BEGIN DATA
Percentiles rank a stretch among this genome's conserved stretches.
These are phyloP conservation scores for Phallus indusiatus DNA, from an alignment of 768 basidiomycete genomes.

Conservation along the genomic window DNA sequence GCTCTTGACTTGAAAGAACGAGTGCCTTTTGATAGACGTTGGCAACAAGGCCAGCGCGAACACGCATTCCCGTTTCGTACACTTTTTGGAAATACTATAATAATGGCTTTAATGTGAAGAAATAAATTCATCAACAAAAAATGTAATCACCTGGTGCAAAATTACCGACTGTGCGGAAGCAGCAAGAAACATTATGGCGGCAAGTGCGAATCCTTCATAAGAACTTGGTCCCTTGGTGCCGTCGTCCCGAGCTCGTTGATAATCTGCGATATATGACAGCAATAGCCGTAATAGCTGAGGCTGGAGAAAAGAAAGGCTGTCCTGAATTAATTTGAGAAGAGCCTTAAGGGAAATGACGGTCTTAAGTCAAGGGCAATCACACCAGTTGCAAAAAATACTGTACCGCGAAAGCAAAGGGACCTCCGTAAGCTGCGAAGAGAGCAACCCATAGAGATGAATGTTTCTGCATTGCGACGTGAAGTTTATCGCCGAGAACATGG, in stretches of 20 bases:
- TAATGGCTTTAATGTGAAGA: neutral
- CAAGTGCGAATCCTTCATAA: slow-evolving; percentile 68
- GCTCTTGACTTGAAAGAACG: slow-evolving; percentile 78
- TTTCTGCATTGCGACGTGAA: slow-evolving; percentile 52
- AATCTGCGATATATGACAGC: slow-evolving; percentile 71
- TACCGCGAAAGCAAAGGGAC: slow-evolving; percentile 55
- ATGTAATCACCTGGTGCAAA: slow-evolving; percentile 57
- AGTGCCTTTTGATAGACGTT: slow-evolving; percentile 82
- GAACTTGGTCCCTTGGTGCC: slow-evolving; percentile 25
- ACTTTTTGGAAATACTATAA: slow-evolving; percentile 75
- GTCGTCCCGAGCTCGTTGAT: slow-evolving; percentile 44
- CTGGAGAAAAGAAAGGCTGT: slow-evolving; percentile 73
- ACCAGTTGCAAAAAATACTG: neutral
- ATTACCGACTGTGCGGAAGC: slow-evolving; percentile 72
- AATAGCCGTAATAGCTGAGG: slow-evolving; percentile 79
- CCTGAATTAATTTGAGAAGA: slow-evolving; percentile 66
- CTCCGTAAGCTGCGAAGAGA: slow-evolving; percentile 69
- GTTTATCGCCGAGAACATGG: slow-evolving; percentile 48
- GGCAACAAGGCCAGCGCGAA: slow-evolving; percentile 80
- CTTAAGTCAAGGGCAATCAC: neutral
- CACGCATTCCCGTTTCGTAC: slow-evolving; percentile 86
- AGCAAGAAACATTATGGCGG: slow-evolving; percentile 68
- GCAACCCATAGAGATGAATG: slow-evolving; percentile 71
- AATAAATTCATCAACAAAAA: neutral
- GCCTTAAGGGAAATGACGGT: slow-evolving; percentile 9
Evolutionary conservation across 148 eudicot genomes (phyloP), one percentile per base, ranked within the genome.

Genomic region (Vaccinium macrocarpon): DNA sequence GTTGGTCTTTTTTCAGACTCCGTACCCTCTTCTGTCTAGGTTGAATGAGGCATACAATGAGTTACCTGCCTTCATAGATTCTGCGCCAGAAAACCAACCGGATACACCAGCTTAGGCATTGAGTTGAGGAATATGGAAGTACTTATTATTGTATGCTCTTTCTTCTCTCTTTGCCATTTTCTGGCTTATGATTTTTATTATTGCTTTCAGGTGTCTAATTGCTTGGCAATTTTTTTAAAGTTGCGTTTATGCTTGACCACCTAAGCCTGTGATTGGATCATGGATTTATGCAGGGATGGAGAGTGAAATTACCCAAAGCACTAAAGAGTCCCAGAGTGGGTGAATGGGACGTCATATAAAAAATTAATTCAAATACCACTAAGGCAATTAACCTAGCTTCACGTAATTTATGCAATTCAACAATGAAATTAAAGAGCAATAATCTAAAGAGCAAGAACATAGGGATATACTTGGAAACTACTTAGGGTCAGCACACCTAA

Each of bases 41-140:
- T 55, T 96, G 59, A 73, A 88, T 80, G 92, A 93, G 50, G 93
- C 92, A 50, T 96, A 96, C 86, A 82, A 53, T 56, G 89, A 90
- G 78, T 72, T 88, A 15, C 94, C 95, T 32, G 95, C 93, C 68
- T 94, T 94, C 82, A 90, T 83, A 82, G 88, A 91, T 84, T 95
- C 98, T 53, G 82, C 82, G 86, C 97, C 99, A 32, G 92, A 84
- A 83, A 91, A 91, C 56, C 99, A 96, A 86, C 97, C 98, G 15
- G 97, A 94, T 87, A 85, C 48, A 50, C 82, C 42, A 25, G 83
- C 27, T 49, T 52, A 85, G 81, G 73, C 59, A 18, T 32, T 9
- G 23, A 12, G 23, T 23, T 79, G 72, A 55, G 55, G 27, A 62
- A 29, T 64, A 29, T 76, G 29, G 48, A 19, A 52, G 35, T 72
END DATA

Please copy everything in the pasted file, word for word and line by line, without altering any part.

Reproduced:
Percentiles rank a stretch among this genome's conserved stretches.
These are phyloP conservation scores for Phallus indusiatus DNA, from an alignment of 768 basidiomycete genomes.

Conservation along the genomic window DNA sequence GCTCTTGACTTGAAAGAACGAGTGCCTTTTGATAGACGTTGGCAACAAGGCCAGCGCGAACACGCATTCCCGTTTCGTACACTTTTTGGAAATACTATAATAATGGCTTTAATGTGAAGAAATAAATTCATCAACAAAAAATGTAATCACCTGGTGCAAAATTACCGACTGTGCGGAAGCAGCAAGAAACATTATGGCGGCAAGTGCGAATCCTTCATAAGAACTTGGTCCCTTGGTGCCGTCGTCCCGAGCTCGTTGATAATCTGCGATATATGACAGCAATAGCCGTAATAGCTGAGGCTGGAGAAAAGAAAGGCTGTCCTGAATTAATTTGAGAAGAGCCTTAAGGGAAATGACGGTCTTAAGTCAAGGGCAATCACACCAGTTGCAAAAAATACTGTACCGCGAAAGCAAAGGGACCTCCGTAAGCTGCGAAGAGAGCAACCCATAGAGATGAATGTTTCTGCATTGCGACGTGAAGTTTATCGCCGAGAACATGG, in stretches of 20 bases:
- TAATGGCTTTAATGTGAAGA: neutral
- CAAGTGCGAATCCTTCATAA: slow-evolving; percentile 68
- GCTCTTGACTTGAAAGAACG: slow-evolving; percentile 78
- TTTCTGCATTGCGACGTGAA: slow-evolving; percentile 52
- AATCTGCGATATATGACAGC: slow-evolving; percentile 71
- TACCGCGAAAGCAAAGGGAC: slow-evolving; percentile 55
- ATGTAATCACCTGGTGCAAA: slow-evolving; percentile 57
- AGTGCCTTTTGATAGACGTT: slow-evolving; percentile 82
- GAACTTGGTCCCTTGGTGCC: slow-evolving; percentile 25
- ACTTTTTGGAAATACTATAA: slow-evolving; percentile 75
- GTCGTCCCGAGCTCGTTGAT: slow-evolving; percentile 44
- CTGGAGAAAAGAAAGGCTGT: slow-evolving; percentile 73
- ACCAGTTGCAAAAAATACTG: neutral
- ATTACCGACTGTGCGGAAGC: slow-evolving; percentile 72
- AATAGCCGTAATAGCTGAGG: slow-evolving; percentile 79
- CCTGAATTAATTTGAGAAGA: slow-evolving; percentile 66
- CTCCGTAAGCTGCGAAGAGA: slow-evolving; percentile 69
- GTTTATCGCCGAGAACATGG: slow-evolving; percentile 48
- GGCAACAAGGCCAGCGCGAA: slow-evolving; percentile 80
- CTTAAGTCAAGGGCAATCAC: neutral
- CACGCATTCCCGTTTCGTAC: slow-evolving; percentile 86
- AGCAAGAAACATTATGGCGG: slow-evolving; percentile 68
- GCAACCCATAGAGATGAATG: slow-evolving; percentile 71
- AATAAATTCATCAACAAAAA: neutral
- GCCTTAAGGGAAATGACGGT: slow-evolving; percentile 9
Evolutionary conservation across 148 eudicot genomes (phyloP), one percentile per base, ranked within the genome.

Genomic region (Vaccinium macrocarpon): DNA sequence GTTGGTCTTTTTTCAGACTCCGTACCCTCTTCTGTCTAGGTTGAATGAGGCATACAATGAGTTACCTGCCTTCATAGATTCTGCGCCAGAAAACCAACCGGATACACCAGCTTAGGCATTGAGTTGAGGAATATGGAAGTACTTATTATTGTATGCTCTTTCTTCTCTCTTTGCCATTTTCTGGCTTATGATTTTTATTATTGCTTTCAGGTGTCTAATTGCTTGGCAATTTTTTTAAAGTTGCGTTTATGCTTGACCACCTAAGCCTGTGATTGGATCATGGATTTATGCAGGGATGGAGAGTGAAATTACCCAAAGCACTAAAGAGTCCCAGAGTGGGTGAATGGGACGTCATATAAAAAATTAATTCAAATACCACTAAGGCAATTAACCTAGCTTCACGTAATTTATGCAATTCAACAATGAAATTAAAGAGCAATAATCTAAAGAGCAAGAACATAGGGATATACTTGGAAACTACTTAGGGTCAGCACACCTAA

Each of bases 41-140:
- T 55, T 96, G 59, A 73, A 88, T 80, G 92, A 93, G 50, G 93
- C 92, A 50, T 96, A 96, C 86, A 82, A 53, T 56, G 89, A 90
- G 78, T 72, T 88, A 15, C 94, C 95, T 32, G 95, C 93, C 68
- T 94, T 94, C 82, A 90, T 83, A 82, G 88, A 91, T 84, T 95
- C 98, T 53, G 82, C 82, G 86, C 97, C 99, A 32, G 92, A 84
- A 83, A 91, A 91, C 56, C 99, A 96, A 86, C 97, C 98, G 15
- G 97, A 94, T 87, A 85, C 48, A 50, C 82, C 42, A 25, G 83
- C 27, T 49, T 52, A 85, G 81, G 73, C 59, A 18, T 32, T 9
- G 23, A 12, G 23, T 23, T 79, G 72, A 55, G 55, G 27, A 62
- A 29, T 64, A 29, T 76, G 29, G 48, A 19, A 52, G 35, T 72